When we are doing research, are we asking questions to study and document how the world actually exists, or in doing research, are we calling into existence our perception of world, as viewed through our questions?
This question may sound more appropriate in a study of philosophy, but as we discussed today, is equally relevant in the world of research. The ability to adhere to critical thinking and objective researching is of ultimate importance. In the realm of both qualitative and quantitative study, facts and numbers can be represented in a myriad of ways, often resulting in the opportunity for confusion, or even a misunderstanding of what was measured.
Take quantitative study, for instance. It can be thought of as being ‘more scientific’, immutable, and authoritative, but one needs to remember that a ‘measurement’ is simply an arbitrary number applied to an observable constant.
The Zen/Taoist philosopher Alan Watts (1995) describes an imaginary scene of an ancient fisherman floating on the ocean in his fishing boat. As he looks back at the shoreline and the mountains, the man holds up a fishing net and looks at the hills through it, counting their height; “One, two, three, four, five. The mountain is five squares high!” he declares. His desire to quantify his environment is appealing. But in this simplistic example, does he really have the mountain’s number (p.86)? Of course, most of us recognize that his system of measurement is seriously flawed. What size is the net? How far was the mesh from his eyes? How far was the ship from shore? How many other variables did he fail to account for, that even we, as modern people, have the ability to overlook?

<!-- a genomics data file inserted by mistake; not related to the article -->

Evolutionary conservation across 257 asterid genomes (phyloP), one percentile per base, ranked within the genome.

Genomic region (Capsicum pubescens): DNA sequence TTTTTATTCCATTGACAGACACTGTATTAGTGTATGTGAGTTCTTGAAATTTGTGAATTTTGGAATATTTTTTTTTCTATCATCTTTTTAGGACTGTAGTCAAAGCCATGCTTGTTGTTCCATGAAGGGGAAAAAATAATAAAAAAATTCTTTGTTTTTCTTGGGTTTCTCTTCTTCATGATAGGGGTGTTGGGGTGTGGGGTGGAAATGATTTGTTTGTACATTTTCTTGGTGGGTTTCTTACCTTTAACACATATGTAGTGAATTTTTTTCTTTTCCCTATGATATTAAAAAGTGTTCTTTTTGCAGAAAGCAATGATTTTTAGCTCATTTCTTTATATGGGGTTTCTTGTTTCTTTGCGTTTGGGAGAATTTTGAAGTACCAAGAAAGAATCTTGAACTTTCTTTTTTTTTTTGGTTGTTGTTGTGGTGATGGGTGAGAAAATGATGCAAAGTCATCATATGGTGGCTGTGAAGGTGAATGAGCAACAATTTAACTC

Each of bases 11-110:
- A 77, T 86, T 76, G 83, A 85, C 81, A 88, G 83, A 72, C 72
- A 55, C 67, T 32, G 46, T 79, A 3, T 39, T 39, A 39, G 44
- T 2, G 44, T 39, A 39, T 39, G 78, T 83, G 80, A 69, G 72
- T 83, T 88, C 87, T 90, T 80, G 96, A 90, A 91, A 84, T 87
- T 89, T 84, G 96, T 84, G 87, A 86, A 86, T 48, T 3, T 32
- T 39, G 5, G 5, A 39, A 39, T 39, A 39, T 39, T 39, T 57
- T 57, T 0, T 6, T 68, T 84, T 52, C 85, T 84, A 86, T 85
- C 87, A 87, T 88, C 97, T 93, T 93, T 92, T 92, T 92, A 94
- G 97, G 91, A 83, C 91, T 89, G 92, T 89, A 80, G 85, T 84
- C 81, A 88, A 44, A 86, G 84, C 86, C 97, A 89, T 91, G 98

Although this seems a silly example, I am intrigued by the challenge of attaining ‘real’ data when our entire ability to describe the world with language and numbers is simply a construct we have developed for describing the very world we desire to measure! Ask the mountain how many feet high it is, and it will laugh at you. People developed the measure, not the world. Naturally, if enough of us follow an established set of rules for ‘measuring mountains’, then our numbers will equate, and our folly will pay off.
In my past experience, I have witnessed many occasions where people were in conflict or at odds with each other over a topic or concept that either side had thought resolute, explicit, and crystal clear, only to later realize they were talking at cross-purposes, and had completely misunderstood the issue.
Therefore, when committing to a research project, it would behoove us to make sure to remember the vagaries of language and measurement, and to make sure we are being critical in our thoughts and assumptions of what is being studied. In this way, others may benefit from the results of the study. Without it, we are just arbitrarily counting squares in a fishing net.
Watts, A. (1995). The Tao of philosophy the edited transcripts. Boston: C.E. Tuttle.